I’ve been trying to make my homemade woodgas stoves work with pellets. I’m still figuring it out. People like this guy are able to produce flames of 1500 degrees F with pellets in small can-built stoves. My stoves haven’t been so carefully made, but they’ve performed well enough with sticks and chips and chunks. Pellets, though: I keep having them go out less than halfway through.
This morning, since I don’t have to be at work until noon, I decided to try my little stove with another load of pellets to cook porridge, a favorite of mine for breakfast.
First, something about this porridge: I ate conventional oatmeal made from rolled oats when I was younger, but I never was fully converted to the texture, and after a while I decided I didn’t like it much. Then I tried Scottish oats, and I fell in love with them. I’ve had steel-cut too, which are nice, but I most definitely favor the texture of the coarse-ground groats when they’re cooked thoroughly. I like to buy the groats whole and then run them through a hand-cranked auger grinder at a loose setting.
There’s something else I do: I add plenty of salt to them near the end of cooking, and I season them with herbs. My standard recipe is a bit of ground rosemary and sage, and then maybe some pepper and butter in the bowl when I eat them. Sometimes I’ll add nutmeg too, though I find I like that best with thyme.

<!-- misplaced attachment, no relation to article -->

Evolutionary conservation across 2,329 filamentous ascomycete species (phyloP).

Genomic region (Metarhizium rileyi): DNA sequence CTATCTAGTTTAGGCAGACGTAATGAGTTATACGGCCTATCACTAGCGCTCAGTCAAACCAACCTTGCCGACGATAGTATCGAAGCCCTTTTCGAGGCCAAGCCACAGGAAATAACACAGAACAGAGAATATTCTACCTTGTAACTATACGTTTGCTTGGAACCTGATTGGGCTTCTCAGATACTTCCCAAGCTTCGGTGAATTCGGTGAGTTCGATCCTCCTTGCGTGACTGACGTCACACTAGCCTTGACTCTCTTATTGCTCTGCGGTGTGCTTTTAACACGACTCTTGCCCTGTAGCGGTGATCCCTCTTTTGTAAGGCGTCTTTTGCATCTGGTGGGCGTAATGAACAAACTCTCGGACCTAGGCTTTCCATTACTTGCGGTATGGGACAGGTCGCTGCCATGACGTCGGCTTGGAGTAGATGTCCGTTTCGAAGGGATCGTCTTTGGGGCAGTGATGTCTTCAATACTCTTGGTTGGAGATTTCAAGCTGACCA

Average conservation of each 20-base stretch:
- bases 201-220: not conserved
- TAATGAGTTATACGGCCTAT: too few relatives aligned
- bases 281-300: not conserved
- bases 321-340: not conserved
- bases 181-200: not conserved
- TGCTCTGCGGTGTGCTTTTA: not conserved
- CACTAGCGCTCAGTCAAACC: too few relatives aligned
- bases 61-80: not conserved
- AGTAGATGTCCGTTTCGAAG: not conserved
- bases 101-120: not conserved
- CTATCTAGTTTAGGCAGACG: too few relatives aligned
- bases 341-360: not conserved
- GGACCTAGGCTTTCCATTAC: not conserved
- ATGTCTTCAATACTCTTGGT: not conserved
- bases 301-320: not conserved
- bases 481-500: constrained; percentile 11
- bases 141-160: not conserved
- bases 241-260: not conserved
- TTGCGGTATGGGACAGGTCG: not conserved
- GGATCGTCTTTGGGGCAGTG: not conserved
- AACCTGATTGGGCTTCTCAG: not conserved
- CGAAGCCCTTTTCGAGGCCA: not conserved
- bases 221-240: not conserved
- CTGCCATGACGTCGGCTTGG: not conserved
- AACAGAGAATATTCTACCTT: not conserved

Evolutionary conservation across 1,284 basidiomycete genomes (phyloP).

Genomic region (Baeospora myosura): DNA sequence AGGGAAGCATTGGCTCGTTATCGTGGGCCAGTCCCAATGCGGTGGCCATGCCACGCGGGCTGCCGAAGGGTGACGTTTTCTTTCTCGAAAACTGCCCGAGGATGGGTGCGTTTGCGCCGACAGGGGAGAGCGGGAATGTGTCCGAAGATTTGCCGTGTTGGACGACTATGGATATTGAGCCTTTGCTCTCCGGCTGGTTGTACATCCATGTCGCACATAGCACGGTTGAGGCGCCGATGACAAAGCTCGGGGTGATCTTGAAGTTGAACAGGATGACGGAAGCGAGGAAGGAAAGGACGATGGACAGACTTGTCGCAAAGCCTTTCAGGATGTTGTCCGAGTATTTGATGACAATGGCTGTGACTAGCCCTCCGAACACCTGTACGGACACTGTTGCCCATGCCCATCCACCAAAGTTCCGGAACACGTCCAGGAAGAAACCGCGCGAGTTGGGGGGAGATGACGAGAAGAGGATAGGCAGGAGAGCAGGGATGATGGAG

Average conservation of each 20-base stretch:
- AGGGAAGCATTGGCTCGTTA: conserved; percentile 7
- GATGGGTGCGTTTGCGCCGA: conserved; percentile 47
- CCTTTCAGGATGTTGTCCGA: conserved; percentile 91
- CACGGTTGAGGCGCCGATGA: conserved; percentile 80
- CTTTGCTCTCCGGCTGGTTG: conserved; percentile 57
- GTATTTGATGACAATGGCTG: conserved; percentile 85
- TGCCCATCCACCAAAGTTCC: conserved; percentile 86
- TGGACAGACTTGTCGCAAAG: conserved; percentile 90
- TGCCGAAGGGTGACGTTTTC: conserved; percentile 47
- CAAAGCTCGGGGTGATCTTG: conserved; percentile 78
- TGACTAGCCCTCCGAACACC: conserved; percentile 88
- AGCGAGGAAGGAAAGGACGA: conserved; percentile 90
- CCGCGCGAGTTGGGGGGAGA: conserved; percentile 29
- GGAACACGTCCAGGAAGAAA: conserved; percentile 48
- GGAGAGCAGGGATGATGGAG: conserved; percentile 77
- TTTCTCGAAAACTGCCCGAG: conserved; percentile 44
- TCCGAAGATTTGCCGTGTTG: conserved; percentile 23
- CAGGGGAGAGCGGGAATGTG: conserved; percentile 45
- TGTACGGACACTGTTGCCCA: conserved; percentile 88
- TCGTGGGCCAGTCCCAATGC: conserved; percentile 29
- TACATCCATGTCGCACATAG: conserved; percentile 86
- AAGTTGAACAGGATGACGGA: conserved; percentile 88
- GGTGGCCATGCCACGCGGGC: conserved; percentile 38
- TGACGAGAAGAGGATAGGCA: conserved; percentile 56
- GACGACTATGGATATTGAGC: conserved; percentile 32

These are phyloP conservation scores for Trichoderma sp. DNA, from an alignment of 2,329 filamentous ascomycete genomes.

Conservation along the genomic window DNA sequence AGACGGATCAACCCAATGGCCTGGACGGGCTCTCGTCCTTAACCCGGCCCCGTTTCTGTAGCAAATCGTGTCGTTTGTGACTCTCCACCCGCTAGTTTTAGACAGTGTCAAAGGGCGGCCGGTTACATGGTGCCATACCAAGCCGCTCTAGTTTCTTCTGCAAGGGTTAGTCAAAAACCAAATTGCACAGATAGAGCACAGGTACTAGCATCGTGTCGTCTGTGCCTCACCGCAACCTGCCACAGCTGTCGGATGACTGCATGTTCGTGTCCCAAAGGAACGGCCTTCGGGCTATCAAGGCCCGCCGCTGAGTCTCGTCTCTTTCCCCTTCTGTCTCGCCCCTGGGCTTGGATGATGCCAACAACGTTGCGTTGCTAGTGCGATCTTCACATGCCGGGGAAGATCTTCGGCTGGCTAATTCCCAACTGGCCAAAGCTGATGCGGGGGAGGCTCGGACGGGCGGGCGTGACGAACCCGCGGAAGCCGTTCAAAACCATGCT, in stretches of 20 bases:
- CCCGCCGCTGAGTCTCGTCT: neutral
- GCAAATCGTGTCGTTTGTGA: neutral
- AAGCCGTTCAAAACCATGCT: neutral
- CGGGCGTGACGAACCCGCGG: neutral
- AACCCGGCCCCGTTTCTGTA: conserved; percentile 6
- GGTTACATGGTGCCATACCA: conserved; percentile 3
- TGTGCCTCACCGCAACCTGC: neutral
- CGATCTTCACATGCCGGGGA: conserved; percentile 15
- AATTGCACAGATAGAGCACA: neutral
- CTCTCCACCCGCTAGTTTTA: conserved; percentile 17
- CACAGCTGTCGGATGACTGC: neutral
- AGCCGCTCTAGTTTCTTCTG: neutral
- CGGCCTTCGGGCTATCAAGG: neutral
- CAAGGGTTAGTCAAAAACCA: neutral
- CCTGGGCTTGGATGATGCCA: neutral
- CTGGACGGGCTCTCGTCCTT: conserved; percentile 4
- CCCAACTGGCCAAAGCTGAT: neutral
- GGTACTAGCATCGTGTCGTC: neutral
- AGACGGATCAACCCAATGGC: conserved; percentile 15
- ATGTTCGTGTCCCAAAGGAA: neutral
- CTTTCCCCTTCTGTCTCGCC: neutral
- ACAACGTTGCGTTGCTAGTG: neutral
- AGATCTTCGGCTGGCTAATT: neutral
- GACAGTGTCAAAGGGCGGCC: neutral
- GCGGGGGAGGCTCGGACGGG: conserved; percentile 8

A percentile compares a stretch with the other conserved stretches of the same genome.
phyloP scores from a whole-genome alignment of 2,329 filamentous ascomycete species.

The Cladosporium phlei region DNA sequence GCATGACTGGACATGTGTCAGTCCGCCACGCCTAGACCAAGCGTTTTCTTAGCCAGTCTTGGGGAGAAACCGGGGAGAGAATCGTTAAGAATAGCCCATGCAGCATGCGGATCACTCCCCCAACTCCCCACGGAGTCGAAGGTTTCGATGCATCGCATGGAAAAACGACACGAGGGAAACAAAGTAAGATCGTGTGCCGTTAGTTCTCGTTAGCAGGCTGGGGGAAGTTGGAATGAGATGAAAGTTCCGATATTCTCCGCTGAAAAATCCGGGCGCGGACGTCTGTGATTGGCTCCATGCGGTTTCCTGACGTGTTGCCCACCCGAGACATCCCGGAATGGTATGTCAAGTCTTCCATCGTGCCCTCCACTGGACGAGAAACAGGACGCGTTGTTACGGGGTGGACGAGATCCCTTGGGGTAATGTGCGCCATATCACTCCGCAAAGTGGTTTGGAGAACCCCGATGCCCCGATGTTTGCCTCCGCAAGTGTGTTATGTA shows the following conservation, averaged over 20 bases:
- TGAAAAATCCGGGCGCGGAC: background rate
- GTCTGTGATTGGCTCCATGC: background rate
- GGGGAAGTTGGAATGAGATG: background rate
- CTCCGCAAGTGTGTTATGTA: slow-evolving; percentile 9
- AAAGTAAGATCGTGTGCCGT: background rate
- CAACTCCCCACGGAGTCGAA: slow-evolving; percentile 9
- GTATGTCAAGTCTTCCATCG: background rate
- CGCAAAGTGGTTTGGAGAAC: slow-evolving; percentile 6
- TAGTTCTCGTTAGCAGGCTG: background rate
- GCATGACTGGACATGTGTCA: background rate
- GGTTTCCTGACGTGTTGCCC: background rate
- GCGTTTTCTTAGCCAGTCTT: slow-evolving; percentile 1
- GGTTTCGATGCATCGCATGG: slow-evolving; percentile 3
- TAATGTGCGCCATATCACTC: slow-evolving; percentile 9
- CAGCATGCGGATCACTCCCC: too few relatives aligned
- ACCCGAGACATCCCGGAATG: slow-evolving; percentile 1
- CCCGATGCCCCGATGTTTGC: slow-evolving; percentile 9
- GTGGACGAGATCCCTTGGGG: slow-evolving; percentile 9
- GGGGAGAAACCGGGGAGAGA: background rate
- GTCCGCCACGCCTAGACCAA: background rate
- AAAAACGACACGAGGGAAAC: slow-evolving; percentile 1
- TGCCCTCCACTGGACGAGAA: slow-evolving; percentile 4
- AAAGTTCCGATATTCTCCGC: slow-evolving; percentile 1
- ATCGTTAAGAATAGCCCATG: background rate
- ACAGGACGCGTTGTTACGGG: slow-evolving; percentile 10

Well, after getting the pellets started, I put the water on, in one of my outside pots. It’s shallower than I like to use for porridge: I stir with a spurtle and I like to get it poked way down in. But this was what I had.
The gas jets flickered faintly and fitfully: it was hard to get a picture of them. Their insubstantial blue color seemed like a good sign, but they were destined to disappoint today.
In went the oats, and they simmered away happily for a while.
By the way, this was about three parts water to one part oatmeal: in this case 2 1/4 cups to 3/4. While this was cooking I prepared the seasoning: a few rosemary leaves,
ground up with some salt
and a couple of sage leaves.
I took that out to where I thought my porridge was simmering, to find that the dang stove had gone out. This has not happened when I’ve used other fuel, so I’m not sure what I should be doing different with the pellets. I like the idea of using pellets. I like being able to burn scavenged and salvaged chunks and sticks too, but pellets are so convenient and compact. I like their smell, I like paying five dollars for a forty pound bag. I wonder if I need more or bigger intake holes.
Somehow, Lucia stoves manage to burn for up to 6 hours on a load of pellets. So it can’t be only a matter of the fuel being packed too tightly: those stoves are much larger than mine.
I’ll keep posting about my experiments with them. Meanwhile, here’s what I did with my porridge. I stirred in my seasoning
and then I ate it.
People are often surprised when I tell them how I season my porridge: Americans aren’t used to having savory oatmeal. I’ve been eating it this way for years and I won’t go back. Try sage and rosemary in yours, it’s delicious.